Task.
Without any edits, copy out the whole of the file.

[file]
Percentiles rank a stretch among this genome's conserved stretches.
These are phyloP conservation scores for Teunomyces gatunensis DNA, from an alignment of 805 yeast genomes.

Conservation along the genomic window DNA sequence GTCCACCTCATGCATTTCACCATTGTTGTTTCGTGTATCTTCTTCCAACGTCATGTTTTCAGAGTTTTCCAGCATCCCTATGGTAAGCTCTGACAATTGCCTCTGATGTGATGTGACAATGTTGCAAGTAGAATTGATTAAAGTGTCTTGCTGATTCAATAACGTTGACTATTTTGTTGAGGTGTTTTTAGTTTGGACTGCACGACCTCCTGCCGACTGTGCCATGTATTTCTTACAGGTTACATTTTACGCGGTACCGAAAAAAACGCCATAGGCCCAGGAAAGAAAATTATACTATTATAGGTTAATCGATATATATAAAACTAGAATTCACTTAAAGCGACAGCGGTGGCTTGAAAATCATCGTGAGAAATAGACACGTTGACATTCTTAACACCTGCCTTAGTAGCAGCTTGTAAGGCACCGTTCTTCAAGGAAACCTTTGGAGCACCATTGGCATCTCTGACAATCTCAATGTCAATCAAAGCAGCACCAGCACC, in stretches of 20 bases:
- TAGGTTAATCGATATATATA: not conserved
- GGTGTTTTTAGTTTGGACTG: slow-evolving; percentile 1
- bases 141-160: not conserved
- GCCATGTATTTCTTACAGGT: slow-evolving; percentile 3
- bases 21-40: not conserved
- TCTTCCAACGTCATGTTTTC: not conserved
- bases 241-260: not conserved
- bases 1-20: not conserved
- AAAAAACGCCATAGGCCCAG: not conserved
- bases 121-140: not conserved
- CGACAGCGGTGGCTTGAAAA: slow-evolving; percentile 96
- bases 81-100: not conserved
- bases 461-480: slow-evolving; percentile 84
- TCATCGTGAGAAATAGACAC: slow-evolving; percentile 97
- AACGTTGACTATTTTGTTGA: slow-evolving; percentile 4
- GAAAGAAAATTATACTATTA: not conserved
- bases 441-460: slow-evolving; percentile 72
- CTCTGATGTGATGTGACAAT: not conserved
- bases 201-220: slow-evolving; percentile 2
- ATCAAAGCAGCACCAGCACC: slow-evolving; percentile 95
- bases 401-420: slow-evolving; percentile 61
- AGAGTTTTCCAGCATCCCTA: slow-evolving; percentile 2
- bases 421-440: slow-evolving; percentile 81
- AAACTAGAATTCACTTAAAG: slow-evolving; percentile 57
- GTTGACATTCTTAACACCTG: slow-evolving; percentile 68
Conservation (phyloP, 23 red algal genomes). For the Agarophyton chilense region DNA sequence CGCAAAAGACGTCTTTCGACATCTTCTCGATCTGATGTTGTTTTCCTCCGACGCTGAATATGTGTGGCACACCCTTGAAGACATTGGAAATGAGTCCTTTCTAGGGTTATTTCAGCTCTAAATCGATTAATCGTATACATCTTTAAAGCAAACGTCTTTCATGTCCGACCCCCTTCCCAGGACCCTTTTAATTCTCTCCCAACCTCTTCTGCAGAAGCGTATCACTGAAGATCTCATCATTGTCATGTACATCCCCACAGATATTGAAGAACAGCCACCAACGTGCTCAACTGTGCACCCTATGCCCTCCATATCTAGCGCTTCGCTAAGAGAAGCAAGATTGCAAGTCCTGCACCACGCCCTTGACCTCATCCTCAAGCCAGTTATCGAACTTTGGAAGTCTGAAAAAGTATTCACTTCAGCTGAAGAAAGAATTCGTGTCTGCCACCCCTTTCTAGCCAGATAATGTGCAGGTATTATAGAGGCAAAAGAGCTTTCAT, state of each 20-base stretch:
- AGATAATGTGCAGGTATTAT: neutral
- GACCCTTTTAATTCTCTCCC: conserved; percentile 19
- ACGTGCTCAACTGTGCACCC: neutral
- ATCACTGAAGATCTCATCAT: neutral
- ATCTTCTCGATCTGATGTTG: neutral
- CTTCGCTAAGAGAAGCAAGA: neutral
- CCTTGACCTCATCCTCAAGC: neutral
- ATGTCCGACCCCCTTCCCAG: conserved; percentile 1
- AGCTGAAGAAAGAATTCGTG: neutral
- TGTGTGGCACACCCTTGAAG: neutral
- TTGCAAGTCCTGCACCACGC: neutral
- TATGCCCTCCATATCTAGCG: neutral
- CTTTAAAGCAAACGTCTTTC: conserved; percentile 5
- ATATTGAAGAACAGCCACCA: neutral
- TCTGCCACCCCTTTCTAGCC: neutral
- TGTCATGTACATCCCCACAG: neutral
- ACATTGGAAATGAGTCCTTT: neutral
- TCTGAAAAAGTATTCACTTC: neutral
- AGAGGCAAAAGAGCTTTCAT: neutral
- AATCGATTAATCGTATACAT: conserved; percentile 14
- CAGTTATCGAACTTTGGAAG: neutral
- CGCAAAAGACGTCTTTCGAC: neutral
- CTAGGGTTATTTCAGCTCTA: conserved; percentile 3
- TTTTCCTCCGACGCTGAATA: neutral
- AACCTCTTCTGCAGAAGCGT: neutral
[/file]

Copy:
Percentiles rank a stretch among this genome's conserved stretches.
These are phyloP conservation scores for Teunomyces gatunensis DNA, from an alignment of 805 yeast genomes.

Conservation along the genomic window DNA sequence GTCCACCTCATGCATTTCACCATTGTTGTTTCGTGTATCTTCTTCCAACGTCATGTTTTCAGAGTTTTCCAGCATCCCTATGGTAAGCTCTGACAATTGCCTCTGATGTGATGTGACAATGTTGCAAGTAGAATTGATTAAAGTGTCTTGCTGATTCAATAACGTTGACTATTTTGTTGAGGTGTTTTTAGTTTGGACTGCACGACCTCCTGCCGACTGTGCCATGTATTTCTTACAGGTTACATTTTACGCGGTACCGAAAAAAACGCCATAGGCCCAGGAAAGAAAATTATACTATTATAGGTTAATCGATATATATAAAACTAGAATTCACTTAAAGCGACAGCGGTGGCTTGAAAATCATCGTGAGAAATAGACACGTTGACATTCTTAACACCTGCCTTAGTAGCAGCTTGTAAGGCACCGTTCTTCAAGGAAACCTTTGGAGCACCATTGGCATCTCTGACAATCTCAATGTCAATCAAAGCAGCACCAGCACC, in stretches of 20 bases:
- TAGGTTAATCGATATATATA: not conserved
- GGTGTTTTTAGTTTGGACTG: slow-evolving; percentile 1
- bases 141-160: not conserved
- GCCATGTATTTCTTACAGGT: slow-evolving; percentile 3
- bases 21-40: not conserved
- TCTTCCAACGTCATGTTTTC: not conserved
- bases 241-260: not conserved
- bases 1-20: not conserved
- AAAAAACGCCATAGGCCCAG: not conserved
- bases 121-140: not conserved
- CGACAGCGGTGGCTTGAAAA: slow-evolving; percentile 96
- bases 81-100: not conserved
- bases 461-480: slow-evolving; percentile 84
- TCATCGTGAGAAATAGACAC: slow-evolving; percentile 97
- AACGTTGACTATTTTGTTGA: slow-evolving; percentile 4
- GAAAGAAAATTATACTATTA: not conserved
- bases 441-460: slow-evolving; percentile 72
- CTCTGATGTGATGTGACAAT: not conserved
- bases 201-220: slow-evolving; percentile 2
- ATCAAAGCAGCACCAGCACC: slow-evolving; percentile 95
- bases 401-420: slow-evolving; percentile 61
- AGAGTTTTCCAGCATCCCTA: slow-evolving; percentile 2
- bases 421-440: slow-evolving; percentile 81
- AAACTAGAATTCACTTAAAG: slow-evolving; percentile 57
- GTTGACATTCTTAACACCTG: slow-evolving; percentile 68
Conservation (phyloP, 23 red algal genomes). For the Agarophyton chilense region DNA sequence CGCAAAAGACGTCTTTCGACATCTTCTCGATCTGATGTTGTTTTCCTCCGACGCTGAATATGTGTGGCACACCCTTGAAGACATTGGAAATGAGTCCTTTCTAGGGTTATTTCAGCTCTAAATCGATTAATCGTATACATCTTTAAAGCAAACGTCTTTCATGTCCGACCCCCTTCCCAGGACCCTTTTAATTCTCTCCCAACCTCTTCTGCAGAAGCGTATCACTGAAGATCTCATCATTGTCATGTACATCCCCACAGATATTGAAGAACAGCCACCAACGTGCTCAACTGTGCACCCTATGCCCTCCATATCTAGCGCTTCGCTAAGAGAAGCAAGATTGCAAGTCCTGCACCACGCCCTTGACCTCATCCTCAAGCCAGTTATCGAACTTTGGAAGTCTGAAAAAGTATTCACTTCAGCTGAAGAAAGAATTCGTGTCTGCCACCCCTTTCTAGCCAGATAATGTGCAGGTATTATAGAGGCAAAAGAGCTTTCAT, state of each 20-base stretch:
- AGATAATGTGCAGGTATTAT: neutral
- GACCCTTTTAATTCTCTCCC: conserved; percentile 19
- ACGTGCTCAACTGTGCACCC: neutral
- ATCACTGAAGATCTCATCAT: neutral
- ATCTTCTCGATCTGATGTTG: neutral
- CTTCGCTAAGAGAAGCAAGA: neutral
- CCTTGACCTCATCCTCAAGC: neutral
- ATGTCCGACCCCCTTCCCAG: conserved; percentile 1
- AGCTGAAGAAAGAATTCGTG: neutral
- TGTGTGGCACACCCTTGAAG: neutral
- TTGCAAGTCCTGCACCACGC: neutral
- TATGCCCTCCATATCTAGCG: neutral
- CTTTAAAGCAAACGTCTTTC: conserved; percentile 5
- ATATTGAAGAACAGCCACCA: neutral
- TCTGCCACCCCTTTCTAGCC: neutral
- TGTCATGTACATCCCCACAG: neutral
- ACATTGGAAATGAGTCCTTT: neutral
- TCTGAAAAAGTATTCACTTC: neutral
- AGAGGCAAAAGAGCTTTCAT: neutral
- AATCGATTAATCGTATACAT: conserved; percentile 14
- CAGTTATCGAACTTTGGAAG: neutral
- CGCAAAAGACGTCTTTCGAC: neutral
- CTAGGGTTATTTCAGCTCTA: conserved; percentile 3
- TTTTCCTCCGACGCTGAATA: neutral
- AACCTCTTCTGCAGAAGCGT: neutral